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How should I upgrade?

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July 11, 2009 11:59:03 PM

Hey everyone. Here are my rig's current specs -

C2D E4400
Gigabyte P35-DS3R (revision 1.0) ** This board only has 1x PCI-e 1.1 x16
Sapphire HD 4870 1gb
Corsair 2gb (2x1gb) XMS2 DDR2 800
Fortron Group 500w psu
Vista Home Premium 32-bit


I just bought the HD 4870 1gb and I don't feel like I'm able to get the most out of the card with my current configuration. Here's what I plan on doing regardless:

- Vista Home Premium 64-bit just came in the mail today, so I plan on installing that.
- Upping my ram to 4gb or more.

I use my rig for gaming and as an entertainment suite for my room. I run Media Center on my HDTV via HDMI, and have surround sound mounted around my room for movies. I often am recording tv programs / movies while I game, and I usually have multiple windows and programs open at once (and I like to switch between them if possible). I do all of my web design and audio / video editing on my Macbook just because I prefer OS X for that kind of work.

I built this system about two years ago, and planned on upgrading the cpu and gpu when I had more money. I just did the gpu, but the cpu has become a bit tricky. Here are the upgrade options I've come up with:

1) Stay with the LGA 775 socket and get a Q9550 (I've always wanted a quad cpu) and 4 - 6gb DDR2 800.

** This keeps me at dual channel for the ram (instead of triple channel), and keeps me at PCI-e 1.1 instead of 2.0.

2) Upgrade both the mobo and the cpu to i7, and get 4gb DDR3. This option is very expensive and slightly goes over my planned budget.

** This enables a new line of processor, triple channel ram, PCI-e 2.0 and potentially Crossfire if I get a board with two slots. Very expensive though.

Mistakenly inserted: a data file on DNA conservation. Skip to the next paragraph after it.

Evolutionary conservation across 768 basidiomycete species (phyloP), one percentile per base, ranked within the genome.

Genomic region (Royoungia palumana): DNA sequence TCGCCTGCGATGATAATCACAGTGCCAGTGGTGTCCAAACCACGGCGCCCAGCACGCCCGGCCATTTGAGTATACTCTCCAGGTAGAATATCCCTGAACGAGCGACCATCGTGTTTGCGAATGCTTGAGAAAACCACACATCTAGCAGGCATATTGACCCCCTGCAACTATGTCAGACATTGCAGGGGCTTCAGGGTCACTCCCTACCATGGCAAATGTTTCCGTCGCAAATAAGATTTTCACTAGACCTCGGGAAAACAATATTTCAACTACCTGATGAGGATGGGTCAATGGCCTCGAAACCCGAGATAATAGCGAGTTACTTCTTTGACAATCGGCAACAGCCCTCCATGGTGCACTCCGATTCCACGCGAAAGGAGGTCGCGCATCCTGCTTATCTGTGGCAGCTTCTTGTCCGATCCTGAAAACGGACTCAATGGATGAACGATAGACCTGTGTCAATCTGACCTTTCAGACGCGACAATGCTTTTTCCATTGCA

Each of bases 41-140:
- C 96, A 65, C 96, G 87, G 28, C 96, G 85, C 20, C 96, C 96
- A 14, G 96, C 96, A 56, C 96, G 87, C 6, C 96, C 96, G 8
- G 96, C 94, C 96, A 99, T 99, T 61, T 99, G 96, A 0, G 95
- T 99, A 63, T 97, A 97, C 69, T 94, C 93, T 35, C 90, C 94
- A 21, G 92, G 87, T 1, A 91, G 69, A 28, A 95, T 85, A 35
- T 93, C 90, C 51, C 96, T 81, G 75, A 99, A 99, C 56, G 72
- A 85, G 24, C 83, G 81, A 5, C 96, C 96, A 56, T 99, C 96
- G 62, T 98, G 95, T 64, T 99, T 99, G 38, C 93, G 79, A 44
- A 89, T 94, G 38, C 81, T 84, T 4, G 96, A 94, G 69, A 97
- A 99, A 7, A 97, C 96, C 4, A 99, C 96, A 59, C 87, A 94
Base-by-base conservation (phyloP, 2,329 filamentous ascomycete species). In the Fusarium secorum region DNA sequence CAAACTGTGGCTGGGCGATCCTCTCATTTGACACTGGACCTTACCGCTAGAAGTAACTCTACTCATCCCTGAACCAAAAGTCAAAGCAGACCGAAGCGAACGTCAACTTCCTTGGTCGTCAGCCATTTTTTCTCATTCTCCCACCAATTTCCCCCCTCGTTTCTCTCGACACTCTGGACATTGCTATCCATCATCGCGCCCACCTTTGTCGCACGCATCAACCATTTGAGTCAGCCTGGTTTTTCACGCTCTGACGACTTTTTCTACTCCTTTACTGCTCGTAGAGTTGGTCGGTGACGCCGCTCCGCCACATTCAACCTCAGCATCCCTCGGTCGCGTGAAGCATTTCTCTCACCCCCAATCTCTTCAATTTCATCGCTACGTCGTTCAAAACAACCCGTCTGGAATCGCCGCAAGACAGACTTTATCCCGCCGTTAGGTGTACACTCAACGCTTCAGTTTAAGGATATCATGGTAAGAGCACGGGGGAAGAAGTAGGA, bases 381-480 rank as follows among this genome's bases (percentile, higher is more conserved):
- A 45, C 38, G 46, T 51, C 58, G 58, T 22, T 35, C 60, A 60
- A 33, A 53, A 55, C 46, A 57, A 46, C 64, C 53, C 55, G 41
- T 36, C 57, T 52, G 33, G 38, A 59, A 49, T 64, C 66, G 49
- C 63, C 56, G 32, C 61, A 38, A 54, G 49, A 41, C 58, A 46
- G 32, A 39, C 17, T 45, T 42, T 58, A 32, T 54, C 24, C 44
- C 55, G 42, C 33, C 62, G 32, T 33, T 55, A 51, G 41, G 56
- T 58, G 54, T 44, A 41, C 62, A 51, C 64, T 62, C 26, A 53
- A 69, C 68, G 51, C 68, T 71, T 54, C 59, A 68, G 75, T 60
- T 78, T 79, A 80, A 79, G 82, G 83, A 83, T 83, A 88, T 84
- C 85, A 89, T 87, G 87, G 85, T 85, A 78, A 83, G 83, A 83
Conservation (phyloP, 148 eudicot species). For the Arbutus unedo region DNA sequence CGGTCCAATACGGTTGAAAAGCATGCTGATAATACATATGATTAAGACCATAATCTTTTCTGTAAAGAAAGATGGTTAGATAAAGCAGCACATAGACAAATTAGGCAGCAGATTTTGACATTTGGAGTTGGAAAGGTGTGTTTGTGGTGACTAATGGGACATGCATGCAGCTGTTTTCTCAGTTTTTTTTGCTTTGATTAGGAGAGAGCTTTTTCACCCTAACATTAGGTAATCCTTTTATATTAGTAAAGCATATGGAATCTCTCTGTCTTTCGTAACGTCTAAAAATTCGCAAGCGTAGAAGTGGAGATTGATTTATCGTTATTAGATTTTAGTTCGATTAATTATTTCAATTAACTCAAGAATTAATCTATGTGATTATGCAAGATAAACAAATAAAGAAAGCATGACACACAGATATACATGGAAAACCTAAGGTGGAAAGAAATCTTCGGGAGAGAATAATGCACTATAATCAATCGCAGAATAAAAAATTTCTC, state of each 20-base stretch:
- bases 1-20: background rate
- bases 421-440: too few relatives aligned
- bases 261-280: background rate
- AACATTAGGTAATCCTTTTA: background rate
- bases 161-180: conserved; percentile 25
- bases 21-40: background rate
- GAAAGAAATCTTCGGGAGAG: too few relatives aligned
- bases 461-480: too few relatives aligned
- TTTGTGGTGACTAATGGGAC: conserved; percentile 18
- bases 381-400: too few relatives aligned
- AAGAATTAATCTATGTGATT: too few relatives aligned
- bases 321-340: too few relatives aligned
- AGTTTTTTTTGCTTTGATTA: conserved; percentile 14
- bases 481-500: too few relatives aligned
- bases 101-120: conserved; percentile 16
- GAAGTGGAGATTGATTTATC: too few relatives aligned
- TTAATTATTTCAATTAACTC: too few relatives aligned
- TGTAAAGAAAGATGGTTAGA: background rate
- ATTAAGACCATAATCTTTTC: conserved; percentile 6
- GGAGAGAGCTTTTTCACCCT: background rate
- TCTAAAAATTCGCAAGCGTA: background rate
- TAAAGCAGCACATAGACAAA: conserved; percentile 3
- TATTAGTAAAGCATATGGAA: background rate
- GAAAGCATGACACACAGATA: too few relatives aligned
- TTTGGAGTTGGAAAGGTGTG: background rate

So...if I went the cheaper route with option 1, would my system still be game-capable for the next two years or so? Do the benefits outweigh the price tag for leaping ahead with option 2?
Do you think the benefits of PCI-e 2.0 will fully emerge before the i7 becomes obsolete? Are the new i7 cpus even worth buying into? I would only be able to afford the entry-level one atm.

Thanks for any and all input on this. I've been going back and forth on this decision for awhile now, and would like to pick something soon. I know many of the benchmarks have shown the i7 processors as blowing away the Q9550 C2Ds, but has anyone owned both who could compare for me? I also realize that no one knows the answer to some of the above questions, but this is kind of a "what would you do" thing. Thanks again!

More about : upgrade

a b B Homebuilt system
July 12, 2009 2:27:47 AM

Honestly, if you can wait, see what the i5 can offer you later this year. You could get the q9550, but then you have processor that will outlast GPU and who knows what the next gen GPU will do or how it will work on PCIe 1.1. The PCIe 1.1 is more than enough for the 4870, its not till you get into double cards on one PCB that the 2.0 plays a factor. So you're fine there if you do go with a Q9550. If the next gen of GPU can't run on that mobo and the CPU is still kicking arse, then you are forced to sell the cpu jand start over or buy a new mobo with a dead socket. But getting 2 years out of option 1 is realistic.

If you go option 2, the i7 920 is a very capable processor and more horsepower than you'll use, so don't worry about it being entry level. It all comes down to your budget.
a b B Homebuilt system
July 12, 2009 4:30:33 AM

+1^ wait for i5 which if nothing else will adjust pricing downward, or i920.
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July 12, 2009 5:33:12 AM